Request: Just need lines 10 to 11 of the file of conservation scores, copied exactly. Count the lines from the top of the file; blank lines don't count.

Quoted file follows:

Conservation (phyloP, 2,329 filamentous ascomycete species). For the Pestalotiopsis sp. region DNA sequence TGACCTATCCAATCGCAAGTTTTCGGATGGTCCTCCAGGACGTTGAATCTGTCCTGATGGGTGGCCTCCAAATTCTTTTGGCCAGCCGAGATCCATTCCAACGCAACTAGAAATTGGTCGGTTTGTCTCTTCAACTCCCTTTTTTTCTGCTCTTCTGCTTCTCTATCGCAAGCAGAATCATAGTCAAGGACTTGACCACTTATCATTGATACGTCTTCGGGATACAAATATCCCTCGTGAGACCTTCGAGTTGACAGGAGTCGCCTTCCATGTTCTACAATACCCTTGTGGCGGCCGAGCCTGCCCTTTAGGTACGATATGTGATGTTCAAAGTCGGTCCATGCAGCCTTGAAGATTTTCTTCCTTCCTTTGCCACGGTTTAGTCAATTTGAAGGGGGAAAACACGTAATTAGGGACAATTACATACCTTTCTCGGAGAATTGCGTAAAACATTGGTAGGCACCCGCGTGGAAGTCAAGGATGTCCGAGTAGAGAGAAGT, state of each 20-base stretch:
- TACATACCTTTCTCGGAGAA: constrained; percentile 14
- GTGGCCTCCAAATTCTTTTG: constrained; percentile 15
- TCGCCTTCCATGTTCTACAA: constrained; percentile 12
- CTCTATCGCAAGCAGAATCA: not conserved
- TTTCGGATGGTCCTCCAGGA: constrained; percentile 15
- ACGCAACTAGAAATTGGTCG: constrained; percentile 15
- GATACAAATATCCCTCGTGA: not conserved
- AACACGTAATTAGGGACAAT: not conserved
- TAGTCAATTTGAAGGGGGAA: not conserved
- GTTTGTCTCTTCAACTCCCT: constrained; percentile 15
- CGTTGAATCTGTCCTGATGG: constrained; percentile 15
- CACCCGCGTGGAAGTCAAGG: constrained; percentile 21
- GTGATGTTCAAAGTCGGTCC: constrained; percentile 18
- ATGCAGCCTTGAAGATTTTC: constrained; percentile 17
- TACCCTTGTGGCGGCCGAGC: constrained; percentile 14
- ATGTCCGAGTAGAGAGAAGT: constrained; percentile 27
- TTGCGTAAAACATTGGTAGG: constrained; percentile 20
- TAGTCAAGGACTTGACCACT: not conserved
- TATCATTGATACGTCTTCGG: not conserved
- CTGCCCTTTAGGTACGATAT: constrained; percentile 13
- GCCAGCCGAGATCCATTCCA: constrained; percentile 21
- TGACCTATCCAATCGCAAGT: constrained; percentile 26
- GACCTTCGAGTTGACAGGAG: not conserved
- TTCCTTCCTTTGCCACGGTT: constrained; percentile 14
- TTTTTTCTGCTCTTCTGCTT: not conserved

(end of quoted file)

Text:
- TAGTCAATTTGAAGGGGGAA: not conserved
- GTTTGTCTCTTCAACTCCCT: constrained; percentile 15